Monet's Sunset Years: Retreating to Nature
In Claude Monet's late work, architectural elements are rare – with the exception of his Japanese bridge which serves to connect nature and culture. It plays a vital role in Monet's painting 'The Water-Lily Pond' (1899) that is currently on display at The Credit Suisse Exhibition: Monet & Architecture.
Claude Monet's first source of inspiration was nature. Even though he became a painter of modern life, nature never left him and would also be his last subject. This is evident in his final series of paintings of buildings, made in Venice in 1908. Monet excludes from his views the tourists and signs of modern technology encroaching upon the city, focusing primarily on the ever-changing movements of the sky and clouds, and the effects of light on the surface of water or on the walls of the buildings. The resulting views contrast greatly with the busy cityscapes of modern Paris, filled with bustling human activity, which the artist had made forty years earlier.
Creating his ideal world
The pictures Monet painted back at home in Giverny, where the artist had moved in 1883, likewise reveal his intense retreat into nature. A decade after his arrival in this small Normandy village, Monet acquired a piece of land located on the other side of the railway line. To create his ideal water garden, Monet diverted the narrow arm of the river Epte to create a pond, which he filled with a hybrid species of water-lily, and over which he built a bridge in the Japanese style. Monet referred to his garden as his 'greatest work of art'; it became a refuge for the artist, particularly after the death of his second wife Alice in 1911, and during the years of the First World War.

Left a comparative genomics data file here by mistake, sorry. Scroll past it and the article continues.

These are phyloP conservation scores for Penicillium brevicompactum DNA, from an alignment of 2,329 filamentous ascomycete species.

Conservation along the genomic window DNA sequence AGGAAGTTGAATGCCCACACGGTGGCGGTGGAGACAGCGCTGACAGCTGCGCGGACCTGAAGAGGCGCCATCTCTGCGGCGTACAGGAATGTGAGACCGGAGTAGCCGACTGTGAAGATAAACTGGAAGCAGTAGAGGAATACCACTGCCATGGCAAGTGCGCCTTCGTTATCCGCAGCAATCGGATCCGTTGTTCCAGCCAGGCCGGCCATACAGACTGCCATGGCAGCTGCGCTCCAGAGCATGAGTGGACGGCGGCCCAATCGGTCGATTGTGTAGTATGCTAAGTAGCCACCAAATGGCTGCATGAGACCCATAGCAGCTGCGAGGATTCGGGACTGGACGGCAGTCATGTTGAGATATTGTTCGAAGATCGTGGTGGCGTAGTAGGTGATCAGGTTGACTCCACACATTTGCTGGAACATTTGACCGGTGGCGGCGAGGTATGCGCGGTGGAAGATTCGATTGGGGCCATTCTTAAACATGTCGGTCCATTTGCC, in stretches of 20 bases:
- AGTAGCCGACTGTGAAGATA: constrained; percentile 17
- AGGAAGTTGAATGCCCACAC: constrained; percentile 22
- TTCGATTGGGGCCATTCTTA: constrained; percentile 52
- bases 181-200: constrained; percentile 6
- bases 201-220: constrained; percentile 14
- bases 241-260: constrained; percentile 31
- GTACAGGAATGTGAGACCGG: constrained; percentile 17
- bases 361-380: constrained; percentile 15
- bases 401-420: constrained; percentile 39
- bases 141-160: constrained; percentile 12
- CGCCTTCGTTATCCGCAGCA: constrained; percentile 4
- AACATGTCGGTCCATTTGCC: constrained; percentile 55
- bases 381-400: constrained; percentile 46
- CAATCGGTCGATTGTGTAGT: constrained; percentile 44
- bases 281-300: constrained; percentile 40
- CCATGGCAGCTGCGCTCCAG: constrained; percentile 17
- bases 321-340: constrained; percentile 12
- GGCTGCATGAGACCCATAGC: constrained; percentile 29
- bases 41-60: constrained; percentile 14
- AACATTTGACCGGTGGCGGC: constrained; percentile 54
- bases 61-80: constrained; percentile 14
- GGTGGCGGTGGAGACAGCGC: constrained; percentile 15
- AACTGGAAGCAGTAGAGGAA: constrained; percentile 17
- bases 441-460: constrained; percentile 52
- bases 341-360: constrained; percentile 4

The Japanese bridge, the water-lilies and the flowers of his gardens became his main subjects in his later years. Monet's water-lilies inspired more than 250 paintings, in which he focused on representing the clouds and weeping willows reflected on the surface of the pond. Water-lilies float over the water in small, vividly-painted touches of color. Monet became increasingly fascinated with the reflections forming on the pond's surface, like a motif emerging on a painter's canvas.
Admired by the advocates of Abstract Expressionism
At the very end of his life, at the request of his friend the politician Georges Clemenceau, Monet undertook a cycle of large-format paintings of water-lilies. These huge canvases were installed at the Musée de l'Orangerie in Paris in 1927, six months after Monet's death. They contributed in a major way to his lasting international fame, especially amongst subsequent generations of painters such as the Abstract Expressionists Mark Rothko and Jackson Pollock, who related to the ground-breaking modernity in the expressive and colorful qualities of Monet's late images of nature.